Monday, December 1, 2014

Sweet Winter Pennock **

These hayseed-handsome apples are medium and large, a little conical and a little blocky and a little ribbed.

The cheerful orange-red blush runs from streaky to saturated but covers most of a subdued yellow-green.

Russet-colored lenticels are prominent in the blush, and there's a copper-and-green russet at the crown and in crackles down the side.

Sweet Winter Pennock's stubby stem is oddly swollen, knotted in the stem well. The calyx is open and the apple is firm and smells of sweet grass and soap.

Inside, the light yellow flesh is yielding but firm and bears delightful balanced sweet flavors, a blend of vanilla, sweet potato, and grain. The flesh is more fine-grained than otherwise.

Sweet Winter's texture, and the way the lively flavors have melded, makes me think these might be a little past peak. They are good to eat in any case.

There's precious little online or at the library about this variety, previously unknown to me, but it looks as though it may have originated in Ohio.


  1. "Sweet Winter Pennock" is almost certainly "Pennock" (also known as "Benton Red" and "Big Romanite").

    1. @anon, this seems quite likely to me. Thank you.

      The only thing against it is that my Pennocks had open calyxes, while the one in the photo at your link appears to be closed.

      Curious that an apple with such a stellar reputation in the South should also do well in Maine.

    2. This is indeed the Red Winter Pennock, originating with the Joseph Pennock family in Pennsyvania (Chester County) prior to 1776. The family moved to New York in that year, taking many apple trees with them, but this apple was being sold in Philly prior to that time.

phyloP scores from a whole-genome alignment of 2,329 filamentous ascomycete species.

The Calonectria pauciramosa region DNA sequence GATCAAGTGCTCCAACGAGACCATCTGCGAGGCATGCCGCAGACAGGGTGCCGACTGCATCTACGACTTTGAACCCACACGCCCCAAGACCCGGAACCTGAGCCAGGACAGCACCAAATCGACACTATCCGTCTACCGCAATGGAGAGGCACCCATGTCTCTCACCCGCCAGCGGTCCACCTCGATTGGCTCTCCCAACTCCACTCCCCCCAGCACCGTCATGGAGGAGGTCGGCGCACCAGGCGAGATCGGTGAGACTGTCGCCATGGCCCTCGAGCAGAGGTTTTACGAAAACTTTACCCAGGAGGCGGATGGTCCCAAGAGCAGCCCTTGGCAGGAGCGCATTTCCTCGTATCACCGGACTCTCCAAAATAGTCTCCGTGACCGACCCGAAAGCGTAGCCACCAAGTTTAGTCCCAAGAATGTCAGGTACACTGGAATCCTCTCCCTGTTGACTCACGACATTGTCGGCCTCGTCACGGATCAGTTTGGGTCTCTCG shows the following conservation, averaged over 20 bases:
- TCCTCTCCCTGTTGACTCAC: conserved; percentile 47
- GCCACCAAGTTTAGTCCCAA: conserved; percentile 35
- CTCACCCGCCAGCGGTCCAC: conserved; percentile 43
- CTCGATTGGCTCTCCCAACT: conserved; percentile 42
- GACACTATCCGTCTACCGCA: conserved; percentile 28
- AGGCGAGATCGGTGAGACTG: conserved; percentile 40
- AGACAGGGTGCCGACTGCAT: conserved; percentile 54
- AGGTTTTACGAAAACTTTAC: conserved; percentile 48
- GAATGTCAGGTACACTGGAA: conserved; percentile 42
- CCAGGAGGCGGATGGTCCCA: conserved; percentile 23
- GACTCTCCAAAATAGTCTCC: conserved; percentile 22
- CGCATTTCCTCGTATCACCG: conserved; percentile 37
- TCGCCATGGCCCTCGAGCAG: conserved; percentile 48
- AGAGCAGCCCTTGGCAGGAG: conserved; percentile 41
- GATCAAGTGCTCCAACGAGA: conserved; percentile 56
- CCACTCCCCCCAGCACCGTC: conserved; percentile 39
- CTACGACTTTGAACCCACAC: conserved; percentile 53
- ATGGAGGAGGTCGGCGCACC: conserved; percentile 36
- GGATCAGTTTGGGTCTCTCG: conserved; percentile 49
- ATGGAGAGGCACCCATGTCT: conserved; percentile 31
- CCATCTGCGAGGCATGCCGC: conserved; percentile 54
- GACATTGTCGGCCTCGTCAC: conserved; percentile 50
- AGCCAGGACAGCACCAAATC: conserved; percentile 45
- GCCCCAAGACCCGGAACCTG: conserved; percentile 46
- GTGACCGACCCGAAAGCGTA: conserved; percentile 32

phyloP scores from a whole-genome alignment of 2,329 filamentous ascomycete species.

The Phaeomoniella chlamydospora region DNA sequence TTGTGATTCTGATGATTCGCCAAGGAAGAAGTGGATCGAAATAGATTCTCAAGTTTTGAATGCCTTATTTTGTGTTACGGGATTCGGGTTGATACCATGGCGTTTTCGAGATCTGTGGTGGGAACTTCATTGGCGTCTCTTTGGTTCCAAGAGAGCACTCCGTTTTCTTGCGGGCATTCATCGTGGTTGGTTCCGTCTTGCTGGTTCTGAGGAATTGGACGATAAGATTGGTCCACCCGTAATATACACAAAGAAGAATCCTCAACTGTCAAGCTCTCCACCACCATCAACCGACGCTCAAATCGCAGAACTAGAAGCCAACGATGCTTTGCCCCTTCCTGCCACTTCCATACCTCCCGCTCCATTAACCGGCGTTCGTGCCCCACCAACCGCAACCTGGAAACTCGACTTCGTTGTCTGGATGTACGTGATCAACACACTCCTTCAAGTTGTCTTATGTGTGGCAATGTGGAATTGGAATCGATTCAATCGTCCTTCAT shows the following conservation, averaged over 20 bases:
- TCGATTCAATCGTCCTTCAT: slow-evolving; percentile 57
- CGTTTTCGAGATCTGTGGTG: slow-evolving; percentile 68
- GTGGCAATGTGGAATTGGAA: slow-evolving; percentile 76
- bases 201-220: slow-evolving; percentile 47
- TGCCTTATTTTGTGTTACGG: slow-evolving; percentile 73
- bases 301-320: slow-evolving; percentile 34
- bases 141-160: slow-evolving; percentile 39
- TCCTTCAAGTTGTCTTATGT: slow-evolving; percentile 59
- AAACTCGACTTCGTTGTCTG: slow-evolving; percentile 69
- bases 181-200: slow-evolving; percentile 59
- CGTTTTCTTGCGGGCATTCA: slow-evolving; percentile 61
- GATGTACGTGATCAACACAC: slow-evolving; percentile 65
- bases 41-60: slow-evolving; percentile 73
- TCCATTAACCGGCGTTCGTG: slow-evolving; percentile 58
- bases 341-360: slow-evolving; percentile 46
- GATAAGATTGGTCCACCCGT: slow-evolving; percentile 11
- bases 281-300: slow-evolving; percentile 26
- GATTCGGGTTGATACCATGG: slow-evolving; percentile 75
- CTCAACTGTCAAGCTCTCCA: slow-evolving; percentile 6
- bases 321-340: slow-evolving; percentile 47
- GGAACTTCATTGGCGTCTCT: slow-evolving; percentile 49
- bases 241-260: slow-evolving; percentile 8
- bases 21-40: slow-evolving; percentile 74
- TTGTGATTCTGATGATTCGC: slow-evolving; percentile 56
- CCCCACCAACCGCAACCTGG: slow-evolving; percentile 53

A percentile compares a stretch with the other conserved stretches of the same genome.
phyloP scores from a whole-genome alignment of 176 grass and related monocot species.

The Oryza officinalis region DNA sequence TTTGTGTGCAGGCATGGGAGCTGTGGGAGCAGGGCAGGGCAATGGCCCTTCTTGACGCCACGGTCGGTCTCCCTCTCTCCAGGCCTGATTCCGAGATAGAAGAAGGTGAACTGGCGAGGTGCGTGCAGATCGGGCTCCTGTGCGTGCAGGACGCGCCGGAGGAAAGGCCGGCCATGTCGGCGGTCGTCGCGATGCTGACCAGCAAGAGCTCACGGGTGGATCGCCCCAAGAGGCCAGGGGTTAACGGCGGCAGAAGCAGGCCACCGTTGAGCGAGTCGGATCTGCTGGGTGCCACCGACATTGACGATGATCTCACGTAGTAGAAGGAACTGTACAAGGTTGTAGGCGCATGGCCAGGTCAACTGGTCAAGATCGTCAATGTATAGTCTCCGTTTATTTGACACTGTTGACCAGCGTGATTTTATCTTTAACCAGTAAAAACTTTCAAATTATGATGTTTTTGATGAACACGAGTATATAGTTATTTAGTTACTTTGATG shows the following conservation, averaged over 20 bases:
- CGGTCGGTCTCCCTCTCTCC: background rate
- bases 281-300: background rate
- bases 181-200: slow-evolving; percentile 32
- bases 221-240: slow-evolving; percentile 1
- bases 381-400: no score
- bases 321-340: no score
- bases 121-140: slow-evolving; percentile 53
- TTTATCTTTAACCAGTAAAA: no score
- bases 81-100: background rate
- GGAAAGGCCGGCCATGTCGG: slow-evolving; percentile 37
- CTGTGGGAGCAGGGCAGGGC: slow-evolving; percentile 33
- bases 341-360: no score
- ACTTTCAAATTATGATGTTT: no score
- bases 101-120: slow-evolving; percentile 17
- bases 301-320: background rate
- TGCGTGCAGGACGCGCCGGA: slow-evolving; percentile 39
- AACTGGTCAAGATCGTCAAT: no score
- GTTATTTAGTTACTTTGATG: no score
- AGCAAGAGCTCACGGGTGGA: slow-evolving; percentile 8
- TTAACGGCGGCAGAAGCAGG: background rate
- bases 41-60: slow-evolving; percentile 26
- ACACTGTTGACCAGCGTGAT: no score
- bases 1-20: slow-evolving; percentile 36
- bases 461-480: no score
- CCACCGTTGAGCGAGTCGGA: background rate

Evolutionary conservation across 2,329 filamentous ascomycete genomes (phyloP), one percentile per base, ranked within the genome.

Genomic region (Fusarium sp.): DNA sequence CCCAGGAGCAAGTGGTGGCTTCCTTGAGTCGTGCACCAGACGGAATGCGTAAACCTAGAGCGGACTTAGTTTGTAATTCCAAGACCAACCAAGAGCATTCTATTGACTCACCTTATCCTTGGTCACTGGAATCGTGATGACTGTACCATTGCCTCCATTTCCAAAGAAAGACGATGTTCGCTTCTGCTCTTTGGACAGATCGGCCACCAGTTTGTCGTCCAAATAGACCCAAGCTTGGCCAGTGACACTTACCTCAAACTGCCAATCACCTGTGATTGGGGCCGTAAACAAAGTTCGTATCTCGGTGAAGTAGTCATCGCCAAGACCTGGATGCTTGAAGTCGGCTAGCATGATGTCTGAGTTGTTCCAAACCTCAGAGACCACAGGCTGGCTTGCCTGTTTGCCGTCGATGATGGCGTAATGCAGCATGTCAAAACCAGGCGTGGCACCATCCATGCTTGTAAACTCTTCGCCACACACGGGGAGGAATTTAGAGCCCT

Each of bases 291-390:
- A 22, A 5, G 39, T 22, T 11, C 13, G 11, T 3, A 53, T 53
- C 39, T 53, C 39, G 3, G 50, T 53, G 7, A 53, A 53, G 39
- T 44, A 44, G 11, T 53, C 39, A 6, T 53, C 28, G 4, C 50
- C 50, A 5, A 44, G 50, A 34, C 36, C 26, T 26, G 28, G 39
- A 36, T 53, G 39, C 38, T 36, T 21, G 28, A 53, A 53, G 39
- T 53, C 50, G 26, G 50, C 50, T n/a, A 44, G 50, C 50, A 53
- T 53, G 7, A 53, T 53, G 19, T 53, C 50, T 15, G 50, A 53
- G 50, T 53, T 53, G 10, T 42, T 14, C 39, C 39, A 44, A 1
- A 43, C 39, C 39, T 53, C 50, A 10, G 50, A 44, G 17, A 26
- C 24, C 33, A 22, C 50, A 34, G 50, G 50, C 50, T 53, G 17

3. @Anon no. 20, thank you for sharing more of the story of this tantalizing apple. As I said, there is not a lot written about this variety that I have been able to find.

      Would you be willing to share your sources?

  2. Seeking a winter pennock tree - will swap for the (early) pennock....
    Rena Pennock Johnson
    PO Box 814
    Plains MT 59859
    And, yes, the March 21 history is exactly correct.

  3. By the way, the apples of the south book has excellent info and pics of the winter pennock, and the 1905 Apples of New York an excellent pic of the early pennock....

    1. Renna, do you have a family story about the two Pennock apples? I would love to know it if you do.

    2. Rena Pennock JohnsonMarch 20, 2018 at 11:16 PM

      The family moved from Pennsylvania, where they developed several good apples, to New York, carrying a wagon full of young apple trees, ready to plant. That was in 1776, and members of the family fought on both sides of the war. Several members of the family stayed out of the war and worked in the orchards. Seed Savers exchange has the early Pennock, as do I, but I would be happy to buy or swap scions with anyone having the Winter Red Pennock.

    3. Rena, thank you for sharing that part of the story. May I assume this is part of your family history?

      And just how many Pennock apples are there?


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